Every Friday my syndicated column appears in a bunch of newspapers in southeastern Ontario. Here’s this week’s, which was inspired by a blog post I wrote last week.

In San Francisco, many formerly happy children are now very sad. A few months ago, the Board of Supervisors decided to ban Happy Meals, because they offer toys to entice children to eat something unhealthy (never mind the fact that McDonald’s offers milk and fruit as an option). All restaurants that offer toys as incentives for unhealthy meals must now cease and desist.

Personally, I don’t think Happy Meals are great nutritional choices for children, either, though the occasional one will do no harm. Nevertheless, what concerns me more is this propensity of government to step into what is essentially a
parent’s job.

Society works best when the family is the main social unit. Even dictators across the ages have known this, since one of the first things they do to increase their control is to weaken the family. In Mao Zedong’s Great March across China, female soldiers who gave birth on the 6000 mile trek were encouraged to leave their babies with peasants, for the good of the revolution. Today China forces women to abort second and third children, for the good of the country. In the Southern United States, during slavery, children were sold away from their parents to sever bonds. Dictators hate the family, because families form allegiances tighter than the ones we have to the state. And then we’re less likely to listen to what the state tells us to do.

For a society to be strong and free, then, the family has to be strong. But the more society starts doing parents’ jobs, the less parents will feel the need to do them.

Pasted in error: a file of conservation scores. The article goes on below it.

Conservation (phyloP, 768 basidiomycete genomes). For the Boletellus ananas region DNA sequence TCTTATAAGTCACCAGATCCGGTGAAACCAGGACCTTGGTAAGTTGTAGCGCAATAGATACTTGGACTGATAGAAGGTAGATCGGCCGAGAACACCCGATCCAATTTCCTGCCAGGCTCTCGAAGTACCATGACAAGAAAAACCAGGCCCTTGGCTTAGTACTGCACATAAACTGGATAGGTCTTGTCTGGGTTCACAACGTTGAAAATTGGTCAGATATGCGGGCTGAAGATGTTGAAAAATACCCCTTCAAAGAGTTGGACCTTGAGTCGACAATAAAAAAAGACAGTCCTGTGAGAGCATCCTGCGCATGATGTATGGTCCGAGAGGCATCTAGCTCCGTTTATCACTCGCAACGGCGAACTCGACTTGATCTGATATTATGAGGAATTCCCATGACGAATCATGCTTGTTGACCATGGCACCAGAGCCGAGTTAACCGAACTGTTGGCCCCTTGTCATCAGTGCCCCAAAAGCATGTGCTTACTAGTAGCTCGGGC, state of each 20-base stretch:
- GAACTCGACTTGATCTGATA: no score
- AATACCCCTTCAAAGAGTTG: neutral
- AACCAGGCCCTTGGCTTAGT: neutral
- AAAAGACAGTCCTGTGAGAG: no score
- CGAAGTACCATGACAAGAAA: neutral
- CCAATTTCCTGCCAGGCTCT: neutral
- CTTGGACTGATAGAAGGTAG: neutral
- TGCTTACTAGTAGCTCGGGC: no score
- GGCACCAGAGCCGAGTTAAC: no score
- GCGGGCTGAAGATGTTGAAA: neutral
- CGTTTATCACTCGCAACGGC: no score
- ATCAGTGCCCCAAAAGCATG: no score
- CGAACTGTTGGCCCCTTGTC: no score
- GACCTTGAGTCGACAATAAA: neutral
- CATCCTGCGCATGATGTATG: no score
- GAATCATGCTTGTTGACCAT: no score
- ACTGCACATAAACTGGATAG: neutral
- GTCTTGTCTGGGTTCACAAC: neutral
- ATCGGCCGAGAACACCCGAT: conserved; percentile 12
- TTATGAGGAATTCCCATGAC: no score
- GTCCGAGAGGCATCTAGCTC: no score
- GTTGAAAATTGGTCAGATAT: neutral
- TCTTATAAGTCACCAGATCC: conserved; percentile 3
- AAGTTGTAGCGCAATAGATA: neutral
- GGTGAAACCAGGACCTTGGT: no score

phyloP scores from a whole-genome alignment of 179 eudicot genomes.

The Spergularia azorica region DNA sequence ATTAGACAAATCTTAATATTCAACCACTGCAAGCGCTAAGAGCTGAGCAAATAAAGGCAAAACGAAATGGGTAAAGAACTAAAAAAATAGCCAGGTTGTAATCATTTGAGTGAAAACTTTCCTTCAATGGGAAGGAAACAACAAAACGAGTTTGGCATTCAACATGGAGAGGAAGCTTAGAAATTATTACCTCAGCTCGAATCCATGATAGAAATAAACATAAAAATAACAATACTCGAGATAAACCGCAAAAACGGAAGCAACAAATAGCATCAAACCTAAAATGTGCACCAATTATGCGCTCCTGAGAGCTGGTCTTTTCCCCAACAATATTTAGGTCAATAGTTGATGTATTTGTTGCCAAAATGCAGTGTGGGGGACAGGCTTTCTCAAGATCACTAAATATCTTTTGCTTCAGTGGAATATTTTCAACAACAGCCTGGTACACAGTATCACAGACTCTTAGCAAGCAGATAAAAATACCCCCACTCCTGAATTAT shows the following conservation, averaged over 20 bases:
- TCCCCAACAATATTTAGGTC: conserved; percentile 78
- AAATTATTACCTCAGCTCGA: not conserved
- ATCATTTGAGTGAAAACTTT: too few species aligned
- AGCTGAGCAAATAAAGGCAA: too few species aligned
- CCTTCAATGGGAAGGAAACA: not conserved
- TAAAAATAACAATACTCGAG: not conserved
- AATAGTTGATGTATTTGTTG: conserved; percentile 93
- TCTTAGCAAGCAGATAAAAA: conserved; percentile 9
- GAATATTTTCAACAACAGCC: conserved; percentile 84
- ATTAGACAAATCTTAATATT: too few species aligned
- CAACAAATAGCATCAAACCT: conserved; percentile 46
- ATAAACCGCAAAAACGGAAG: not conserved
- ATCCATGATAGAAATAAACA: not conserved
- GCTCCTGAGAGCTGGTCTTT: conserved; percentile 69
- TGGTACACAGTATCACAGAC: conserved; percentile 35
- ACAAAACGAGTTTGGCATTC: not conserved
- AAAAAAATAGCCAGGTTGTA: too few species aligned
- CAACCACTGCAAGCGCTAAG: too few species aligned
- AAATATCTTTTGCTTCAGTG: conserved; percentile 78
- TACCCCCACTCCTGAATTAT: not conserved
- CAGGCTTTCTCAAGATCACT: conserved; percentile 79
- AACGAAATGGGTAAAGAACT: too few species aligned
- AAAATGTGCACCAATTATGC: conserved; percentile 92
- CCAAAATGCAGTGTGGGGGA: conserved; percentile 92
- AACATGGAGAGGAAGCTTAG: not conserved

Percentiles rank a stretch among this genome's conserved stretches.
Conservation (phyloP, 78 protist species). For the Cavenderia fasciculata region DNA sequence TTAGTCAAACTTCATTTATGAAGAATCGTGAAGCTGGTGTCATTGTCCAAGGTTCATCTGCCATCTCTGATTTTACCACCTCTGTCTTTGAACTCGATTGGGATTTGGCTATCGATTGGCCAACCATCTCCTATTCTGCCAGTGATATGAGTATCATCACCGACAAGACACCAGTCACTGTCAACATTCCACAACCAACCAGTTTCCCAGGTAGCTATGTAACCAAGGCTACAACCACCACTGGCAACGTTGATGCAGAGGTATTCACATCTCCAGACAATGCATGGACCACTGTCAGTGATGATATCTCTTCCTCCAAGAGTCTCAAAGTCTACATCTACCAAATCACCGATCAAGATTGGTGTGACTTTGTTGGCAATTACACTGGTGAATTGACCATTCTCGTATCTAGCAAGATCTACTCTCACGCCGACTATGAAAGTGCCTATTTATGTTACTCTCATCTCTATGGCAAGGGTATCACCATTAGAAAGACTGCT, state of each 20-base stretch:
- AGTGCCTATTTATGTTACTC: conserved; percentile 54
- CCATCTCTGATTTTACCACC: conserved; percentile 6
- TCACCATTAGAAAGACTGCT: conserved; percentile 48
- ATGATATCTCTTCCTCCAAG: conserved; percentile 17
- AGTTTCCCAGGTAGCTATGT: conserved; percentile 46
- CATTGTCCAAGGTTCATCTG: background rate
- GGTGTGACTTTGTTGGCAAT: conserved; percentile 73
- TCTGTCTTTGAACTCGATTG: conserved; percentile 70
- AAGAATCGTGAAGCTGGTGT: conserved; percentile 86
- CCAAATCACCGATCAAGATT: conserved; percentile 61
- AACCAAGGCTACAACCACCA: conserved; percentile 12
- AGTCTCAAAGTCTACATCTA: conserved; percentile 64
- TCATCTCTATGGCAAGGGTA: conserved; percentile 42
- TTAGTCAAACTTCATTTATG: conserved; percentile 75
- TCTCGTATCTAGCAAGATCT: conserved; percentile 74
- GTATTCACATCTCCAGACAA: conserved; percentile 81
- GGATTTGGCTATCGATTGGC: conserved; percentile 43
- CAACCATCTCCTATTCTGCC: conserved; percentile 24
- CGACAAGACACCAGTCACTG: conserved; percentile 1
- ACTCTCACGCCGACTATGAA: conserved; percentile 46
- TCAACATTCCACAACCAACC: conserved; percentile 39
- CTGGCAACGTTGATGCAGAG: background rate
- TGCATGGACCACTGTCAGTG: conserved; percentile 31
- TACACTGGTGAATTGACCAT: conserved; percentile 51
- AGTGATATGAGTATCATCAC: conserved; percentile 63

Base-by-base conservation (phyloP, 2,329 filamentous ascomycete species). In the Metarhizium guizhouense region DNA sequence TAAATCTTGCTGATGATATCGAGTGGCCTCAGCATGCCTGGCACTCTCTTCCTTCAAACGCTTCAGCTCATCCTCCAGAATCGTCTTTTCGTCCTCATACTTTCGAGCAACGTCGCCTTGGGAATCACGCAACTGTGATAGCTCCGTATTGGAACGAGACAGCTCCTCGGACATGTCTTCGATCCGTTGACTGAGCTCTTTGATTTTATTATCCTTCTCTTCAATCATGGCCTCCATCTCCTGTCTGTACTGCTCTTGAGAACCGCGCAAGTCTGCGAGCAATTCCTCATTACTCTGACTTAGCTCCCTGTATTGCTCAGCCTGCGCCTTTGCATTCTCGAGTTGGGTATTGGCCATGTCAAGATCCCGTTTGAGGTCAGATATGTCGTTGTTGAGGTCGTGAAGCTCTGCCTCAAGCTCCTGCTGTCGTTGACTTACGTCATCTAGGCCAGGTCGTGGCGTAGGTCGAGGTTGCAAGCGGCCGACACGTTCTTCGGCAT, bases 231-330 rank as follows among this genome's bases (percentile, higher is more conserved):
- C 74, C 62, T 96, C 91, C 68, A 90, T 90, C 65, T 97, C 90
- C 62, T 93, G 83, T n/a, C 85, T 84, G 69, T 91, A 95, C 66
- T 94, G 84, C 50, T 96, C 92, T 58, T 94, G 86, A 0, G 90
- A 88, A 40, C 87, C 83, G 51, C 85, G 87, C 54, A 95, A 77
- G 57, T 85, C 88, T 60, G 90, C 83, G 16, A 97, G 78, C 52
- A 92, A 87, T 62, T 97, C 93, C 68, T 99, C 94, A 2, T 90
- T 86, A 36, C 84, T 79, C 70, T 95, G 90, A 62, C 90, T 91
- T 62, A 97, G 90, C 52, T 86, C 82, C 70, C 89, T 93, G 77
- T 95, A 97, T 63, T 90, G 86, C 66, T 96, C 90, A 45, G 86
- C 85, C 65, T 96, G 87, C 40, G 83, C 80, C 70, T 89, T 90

To use another example, Michelle Obama, in her quest to slim the waistlines of America’s children, has expanded lunch programs for poor children, so that now up to 2,000,000 children will be eligible not just for school breakfasts or lunches, but for three meals a day, 365 days a year. The government will feed your kids!

Isn’t feeding children a rather basic responsibility of parenting? Besides, you can feed a family of four on $150 a week, if you cook from scratch, don’t buy cereal and ice cream, and plan carefully. And food banks are available to make up the difference.

Yet Ms. Obama thinks the government would do a better job. Has she considered the cost? It’s not just the people preparing the food, buying the food, and serving the food. It’s the army of nutritionists who plan the menus. The consultants hired to figure out what green vegetables kids will eat. The commodity experts hired to give their opinion on what prices will be in a few months. The state bureaucrats hired to lobby the federal government for a greater share of the pie. The federal bureaucrats hired to oversee the budget and decide what states get it.

Or we could just ask parents to feed their kids.

Lest you think this is just an American phenomenon, our own premiere is expanding kindergarten so that parents don’t have to care for their children barely out of toddlerhood, either.

Some parents are really and truly awful. But the more the government steps in, the more we tell those parents, “You don’t even need to try.” More and more, governments are doing what parents should do. They are teaching kids about sex. They are teaching them values. They are baby-sitting them. And yes, they are feeding them. And then we wonder why parents don’t step up to the plate.

We can’t afford a society where parents aren’t responsible. We can’t afford it fiscally, and we can’t afford it morally or socially. So I think it’s time we say to parents, “You’re the parent. Act like it.” I wish some politician would say that. That would be a politician I could get behind.

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